Aurora Borealis (Northern Lights) is a natural phenomenon that originates from storms on the surface of the sun, which hurl loaded particles into space. These particles are electrons and protons, which form light when they collide with gasses in the Earth’s atmosphere. This interaction, which forms the light we can see on Earth, occurs at an altitude of between 90 and 180 km above the ground. This natural phenomenon can be observed in a belt that stretches round the Magnetic North Pole.

Reisastua is located in the middle of this Northern Lights Belt, which provides our guests with excellent chances of experiencing this fantastic, natural phenomenon first hand. In this area, humans have for thousands of years observed the Northern Lights, which every so often light up the night sky during winter.

Throughout history, many stories and theories have been used to explain the Northern Lights, but the final explanation came only about a century ago. It was actually a Norwegian scientist by the name of Kristian Birkeland (1867-1917)whose experiments in a vacuum chamber with electron beams and magnetised spheres, showed that such electrons would be guided towards the polar regions.

To this day, the Northern Lights continue to fascinate people and Reisastua Wilderness Lodge is proud to offer guests the opportunity to experience this mysterious, natural phenomenon in one of the world’s last wilderness areas.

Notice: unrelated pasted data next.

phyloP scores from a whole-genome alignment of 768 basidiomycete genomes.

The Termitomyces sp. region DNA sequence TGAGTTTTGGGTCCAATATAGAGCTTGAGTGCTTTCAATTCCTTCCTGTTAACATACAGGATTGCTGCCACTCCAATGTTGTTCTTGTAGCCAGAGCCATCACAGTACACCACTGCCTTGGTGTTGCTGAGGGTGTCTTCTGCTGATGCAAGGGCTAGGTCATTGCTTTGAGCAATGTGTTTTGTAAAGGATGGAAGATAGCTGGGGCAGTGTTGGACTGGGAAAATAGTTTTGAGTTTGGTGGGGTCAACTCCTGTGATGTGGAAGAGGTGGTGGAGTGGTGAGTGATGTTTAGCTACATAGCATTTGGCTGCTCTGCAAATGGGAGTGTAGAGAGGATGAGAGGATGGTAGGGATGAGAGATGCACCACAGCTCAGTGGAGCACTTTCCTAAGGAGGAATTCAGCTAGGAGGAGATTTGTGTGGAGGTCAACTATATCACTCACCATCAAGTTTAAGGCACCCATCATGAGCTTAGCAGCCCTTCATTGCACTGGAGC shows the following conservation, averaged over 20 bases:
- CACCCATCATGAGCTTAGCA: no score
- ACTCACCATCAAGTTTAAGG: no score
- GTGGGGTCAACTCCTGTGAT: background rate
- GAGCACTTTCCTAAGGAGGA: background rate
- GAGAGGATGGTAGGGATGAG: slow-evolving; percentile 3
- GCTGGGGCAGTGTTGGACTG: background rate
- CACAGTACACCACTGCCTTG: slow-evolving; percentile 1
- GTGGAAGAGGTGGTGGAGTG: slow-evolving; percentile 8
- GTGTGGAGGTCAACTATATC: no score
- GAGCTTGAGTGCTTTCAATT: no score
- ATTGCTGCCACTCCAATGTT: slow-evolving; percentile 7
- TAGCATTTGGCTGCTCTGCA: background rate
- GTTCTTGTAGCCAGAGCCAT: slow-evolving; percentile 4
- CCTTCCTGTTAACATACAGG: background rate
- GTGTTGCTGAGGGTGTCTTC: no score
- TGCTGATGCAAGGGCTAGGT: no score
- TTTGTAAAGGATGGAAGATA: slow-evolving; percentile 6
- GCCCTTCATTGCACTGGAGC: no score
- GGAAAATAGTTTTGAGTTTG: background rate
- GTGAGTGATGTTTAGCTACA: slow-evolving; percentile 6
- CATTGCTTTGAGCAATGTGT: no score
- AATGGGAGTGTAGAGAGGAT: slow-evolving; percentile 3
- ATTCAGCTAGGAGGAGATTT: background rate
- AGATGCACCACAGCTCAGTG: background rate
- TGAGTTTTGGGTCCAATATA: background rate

The colours of the Northern Lights are determined by the gases in the Earth’s atmosphere, and incoming solar particles tend to collide with different gases at different heights. Most outbreaks of the Northern Lights are green, but every so often you will see tinges of pink or white around the edges. An even rarer occurrence is violet in the centre. The Northern Lights can sometimes have blue-green tinges or on other occasions the colour is closer to a mixture of green and yellow. It is extremely rare to see red Northern Lights. However, this does occur when the Northern Lights occur at a higher altitude than normal.

Above 180 km – Nitrogen molecules and oxygen atoms create red right.
Between 120 km and 180 km – oxygen atoms create bright green light.
Below 120km – Nitrogen molecules create violet light.

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